Every OEM has designed and priced each of their models for a very competitive market. However, every time sales teams shortcut the product experience because they think their  customers have no choice but to buy and every time they adopt the attitude that customers are just lucky to get a new vehicle, the value created by the OEM is eroded.

All customers, especially those paying the full price, should get the full purchase experience!

The time has come to remind your team members that their ability to sell at full price is greatly due to market conditions, and now it’s time for them to deliver the full MSRP experience. It’s time to revisit every aspect of the product experience with your team, whether it be selection, product presentation, or test drives. Drill in this approach for your sales team with walkaround competitions and quizzes on product knowledge and classic FAB (Feature, Advantage, Benefit) selling.

Remember, it’s called a showroom for a reason, and be sure to put on a quality show for every customer. Don’t forget that for the average customer, buying a new vehicle is a once in five-to-six-year experience!

#3 The Need to Ask for the Sale

Leading customers to purchase decisions takes skill and confidence.

The purchase decision is the natural outcome of the quality conversation about the customer’s needs, which provides the sales professional with the knowledge to make the correct product selection. Once the selection has been confirmed and the value of the new vehicle established, the only thing left to decide is when to take delivery, right?

More than just a logical decision, however, purchasing a vehicle is a personal and, at times, very emotional decision. Customers want to feel good about their purchase. A sales professional who personalizes the product experience, who truly earns the customer’s trust and builds rapport by asking questions about their needs, should be able to confidently recommend that the customer make a purchase decision.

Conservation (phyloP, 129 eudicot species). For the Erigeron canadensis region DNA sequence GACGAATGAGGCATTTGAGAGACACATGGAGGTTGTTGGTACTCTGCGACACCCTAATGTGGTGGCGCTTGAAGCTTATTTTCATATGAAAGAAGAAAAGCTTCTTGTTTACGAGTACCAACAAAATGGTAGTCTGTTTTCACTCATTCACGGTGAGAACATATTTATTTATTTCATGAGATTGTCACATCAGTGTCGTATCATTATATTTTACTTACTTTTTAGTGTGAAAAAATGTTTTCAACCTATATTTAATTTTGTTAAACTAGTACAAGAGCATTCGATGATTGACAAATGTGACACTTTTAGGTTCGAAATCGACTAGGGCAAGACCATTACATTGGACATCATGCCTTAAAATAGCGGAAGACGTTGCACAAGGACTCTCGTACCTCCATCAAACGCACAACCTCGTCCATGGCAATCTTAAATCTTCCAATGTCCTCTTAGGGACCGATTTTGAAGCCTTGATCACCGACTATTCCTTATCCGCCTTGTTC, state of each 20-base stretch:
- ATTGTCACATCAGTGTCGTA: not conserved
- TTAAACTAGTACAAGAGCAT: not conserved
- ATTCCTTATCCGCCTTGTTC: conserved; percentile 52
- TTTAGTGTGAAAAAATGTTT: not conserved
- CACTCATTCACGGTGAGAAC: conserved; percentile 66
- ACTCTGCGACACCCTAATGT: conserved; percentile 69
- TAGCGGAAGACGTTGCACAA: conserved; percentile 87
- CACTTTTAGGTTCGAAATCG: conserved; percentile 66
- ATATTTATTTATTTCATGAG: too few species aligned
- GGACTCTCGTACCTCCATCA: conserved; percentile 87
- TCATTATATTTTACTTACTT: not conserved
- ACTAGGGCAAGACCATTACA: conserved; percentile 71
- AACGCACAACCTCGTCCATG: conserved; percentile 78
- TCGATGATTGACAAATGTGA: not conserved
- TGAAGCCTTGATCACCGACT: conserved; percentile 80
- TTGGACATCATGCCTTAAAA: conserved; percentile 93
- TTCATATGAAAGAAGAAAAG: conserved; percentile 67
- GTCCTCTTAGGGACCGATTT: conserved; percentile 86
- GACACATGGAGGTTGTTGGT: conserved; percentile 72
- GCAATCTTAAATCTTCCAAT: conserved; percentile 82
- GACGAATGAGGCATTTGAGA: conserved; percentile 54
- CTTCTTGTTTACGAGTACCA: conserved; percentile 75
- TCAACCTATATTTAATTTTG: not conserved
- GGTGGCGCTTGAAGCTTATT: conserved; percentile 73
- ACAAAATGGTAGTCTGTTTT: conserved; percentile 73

Do negotiation skills still play an important role? Today, yes. Tomorrow, maybe. Yet, the fact remains that customers need to experience the value of both the dealership and the product through personalized presentations led by a confident professional. If they don’t, the option to “go home and think about it” might seem safest to some consumers.

All sales professionals should also be skilled at asking such classic closing questions as, “What one thing is keeping you from driving this vehicle home today?” They should be prepared to present the reasons they recommend that the customer buy today, and they should themselves believe that if a customer is inquiring about a vehicle today, it’s because they are no longer satisfied with their current vehicle and the time is right for them to purchase.

Sales Managers, these three things won’t change whether you are selling an ICE or EV powered vehicle. In fact, they will only become more important as prices increase, inventory levels go up, and the market becomes even more competitive.

The challenge isn’t our sales teams, it’s our leadership. As the adage states, “If you tolerate it, don’t complain about it.” The future is coming. Now is the time to get your sales team ready.